Superstition, Conspicuous Spending, and Housing Markets: Evidence from Singapore
37 Pages Posted: 25 Apr 2016
For most people, buying a home is their single largest financial commitment. Previous research shows that Chinese buyers pay less for homes with unlucky addresses and more for homes with lucky addresses. Using Singapore data on housing transactions combined with a plethora of individual buyer characteristics including ethnicity, age, nationality, education, and employment, we study the source of these preferences. We find evidence that buyers are heterogeneous. Consistent with superstition, older people, those who suffered from more traffic accidents, and people buying new apartments have stronger preference for lucky addresses, while people with Western names and senior public-sector employees have weaker preference. Consistent with conspicuous spending, people with Western names, senior public-sector employees, and people buying in luxury districts have weaker preference for lucky addresses.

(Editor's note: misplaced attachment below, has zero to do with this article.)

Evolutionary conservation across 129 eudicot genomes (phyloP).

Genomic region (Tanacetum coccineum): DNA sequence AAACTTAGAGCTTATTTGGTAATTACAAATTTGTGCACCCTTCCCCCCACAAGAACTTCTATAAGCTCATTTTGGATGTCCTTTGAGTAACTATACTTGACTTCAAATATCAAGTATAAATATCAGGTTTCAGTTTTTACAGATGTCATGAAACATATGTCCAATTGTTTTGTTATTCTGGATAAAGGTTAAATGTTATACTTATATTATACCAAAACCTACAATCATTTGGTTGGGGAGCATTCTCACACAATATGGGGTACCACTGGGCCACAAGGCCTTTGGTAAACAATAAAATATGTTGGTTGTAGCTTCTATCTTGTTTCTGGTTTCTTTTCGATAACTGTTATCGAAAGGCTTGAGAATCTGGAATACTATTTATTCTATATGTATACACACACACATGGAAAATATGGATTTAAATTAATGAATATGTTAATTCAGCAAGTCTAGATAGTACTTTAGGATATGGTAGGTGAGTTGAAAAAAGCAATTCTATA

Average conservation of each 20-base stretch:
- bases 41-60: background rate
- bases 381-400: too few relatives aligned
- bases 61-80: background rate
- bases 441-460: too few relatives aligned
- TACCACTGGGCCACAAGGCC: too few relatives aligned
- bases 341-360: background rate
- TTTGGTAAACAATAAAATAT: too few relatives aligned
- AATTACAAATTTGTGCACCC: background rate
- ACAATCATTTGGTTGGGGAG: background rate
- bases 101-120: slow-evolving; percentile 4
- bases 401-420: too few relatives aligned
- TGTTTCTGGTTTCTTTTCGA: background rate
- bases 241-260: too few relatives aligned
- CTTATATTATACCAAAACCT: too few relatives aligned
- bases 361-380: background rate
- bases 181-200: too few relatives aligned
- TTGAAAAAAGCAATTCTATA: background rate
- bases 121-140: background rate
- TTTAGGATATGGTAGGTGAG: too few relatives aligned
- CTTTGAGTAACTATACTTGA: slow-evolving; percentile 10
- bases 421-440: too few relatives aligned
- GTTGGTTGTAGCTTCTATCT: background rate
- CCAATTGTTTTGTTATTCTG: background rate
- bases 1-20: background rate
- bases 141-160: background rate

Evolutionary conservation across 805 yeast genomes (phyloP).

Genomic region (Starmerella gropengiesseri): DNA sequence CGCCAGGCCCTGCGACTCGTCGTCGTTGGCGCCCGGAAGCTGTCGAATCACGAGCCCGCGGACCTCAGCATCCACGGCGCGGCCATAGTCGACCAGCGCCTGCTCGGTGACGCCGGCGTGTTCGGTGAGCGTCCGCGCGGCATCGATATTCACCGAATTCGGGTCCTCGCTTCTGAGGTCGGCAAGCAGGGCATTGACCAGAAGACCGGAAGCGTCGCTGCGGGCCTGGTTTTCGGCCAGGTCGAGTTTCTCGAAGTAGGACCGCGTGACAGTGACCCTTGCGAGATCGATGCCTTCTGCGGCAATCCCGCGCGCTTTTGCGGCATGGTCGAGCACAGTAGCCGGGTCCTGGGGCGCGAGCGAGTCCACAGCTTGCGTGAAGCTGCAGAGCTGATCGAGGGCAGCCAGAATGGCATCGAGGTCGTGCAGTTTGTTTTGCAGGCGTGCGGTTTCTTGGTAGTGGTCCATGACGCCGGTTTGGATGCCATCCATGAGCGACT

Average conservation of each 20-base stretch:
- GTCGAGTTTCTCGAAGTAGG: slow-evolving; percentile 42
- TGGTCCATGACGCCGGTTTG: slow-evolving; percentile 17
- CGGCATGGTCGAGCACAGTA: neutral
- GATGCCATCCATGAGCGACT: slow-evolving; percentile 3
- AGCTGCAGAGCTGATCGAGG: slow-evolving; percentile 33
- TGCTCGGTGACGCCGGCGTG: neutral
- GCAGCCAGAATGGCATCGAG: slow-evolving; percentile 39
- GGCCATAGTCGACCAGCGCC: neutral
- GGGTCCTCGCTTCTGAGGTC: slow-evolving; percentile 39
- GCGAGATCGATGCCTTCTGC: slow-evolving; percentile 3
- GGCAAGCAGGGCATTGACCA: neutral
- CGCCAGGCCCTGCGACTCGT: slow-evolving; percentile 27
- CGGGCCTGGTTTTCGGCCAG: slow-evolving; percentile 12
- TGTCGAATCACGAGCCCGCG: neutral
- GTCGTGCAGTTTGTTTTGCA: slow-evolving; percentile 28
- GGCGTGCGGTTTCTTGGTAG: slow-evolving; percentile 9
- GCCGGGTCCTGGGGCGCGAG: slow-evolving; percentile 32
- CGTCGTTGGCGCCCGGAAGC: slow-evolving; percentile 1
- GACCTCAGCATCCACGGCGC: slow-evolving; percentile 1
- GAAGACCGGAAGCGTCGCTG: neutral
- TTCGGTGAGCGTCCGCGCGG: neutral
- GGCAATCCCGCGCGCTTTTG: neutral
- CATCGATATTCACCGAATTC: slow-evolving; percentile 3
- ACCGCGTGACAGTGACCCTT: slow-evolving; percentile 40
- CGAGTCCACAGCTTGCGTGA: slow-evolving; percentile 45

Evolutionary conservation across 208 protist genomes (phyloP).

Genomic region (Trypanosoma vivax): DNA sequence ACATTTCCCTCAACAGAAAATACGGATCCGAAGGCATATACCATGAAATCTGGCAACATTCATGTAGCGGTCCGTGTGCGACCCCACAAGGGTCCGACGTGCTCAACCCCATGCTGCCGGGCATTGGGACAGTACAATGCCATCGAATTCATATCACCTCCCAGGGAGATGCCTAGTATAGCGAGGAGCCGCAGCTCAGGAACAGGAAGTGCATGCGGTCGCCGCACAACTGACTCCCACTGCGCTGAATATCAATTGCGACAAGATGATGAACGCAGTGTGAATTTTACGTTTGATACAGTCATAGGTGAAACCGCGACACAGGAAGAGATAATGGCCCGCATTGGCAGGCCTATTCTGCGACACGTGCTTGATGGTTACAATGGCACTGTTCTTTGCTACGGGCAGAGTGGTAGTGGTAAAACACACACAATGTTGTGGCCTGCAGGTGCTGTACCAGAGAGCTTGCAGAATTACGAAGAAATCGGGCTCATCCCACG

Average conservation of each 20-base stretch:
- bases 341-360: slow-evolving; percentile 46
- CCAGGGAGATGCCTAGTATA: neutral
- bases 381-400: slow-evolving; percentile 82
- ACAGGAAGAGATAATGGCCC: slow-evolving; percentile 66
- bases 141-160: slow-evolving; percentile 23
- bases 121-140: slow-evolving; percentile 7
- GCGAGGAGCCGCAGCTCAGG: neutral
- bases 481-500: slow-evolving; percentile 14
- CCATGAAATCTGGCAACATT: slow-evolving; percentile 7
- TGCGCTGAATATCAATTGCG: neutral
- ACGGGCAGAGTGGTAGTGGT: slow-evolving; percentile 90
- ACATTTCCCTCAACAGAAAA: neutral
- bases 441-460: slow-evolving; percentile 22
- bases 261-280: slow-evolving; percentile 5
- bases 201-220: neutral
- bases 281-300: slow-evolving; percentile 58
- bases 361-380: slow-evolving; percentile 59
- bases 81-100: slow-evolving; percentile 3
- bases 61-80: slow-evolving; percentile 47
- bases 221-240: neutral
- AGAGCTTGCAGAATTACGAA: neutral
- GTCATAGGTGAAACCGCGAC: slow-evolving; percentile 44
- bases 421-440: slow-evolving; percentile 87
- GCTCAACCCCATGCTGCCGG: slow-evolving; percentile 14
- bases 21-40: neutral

Keywords: superstition, conspicuous spending, real estate, prices, behavioral economics
JEL Classification: D1, R3, Z1
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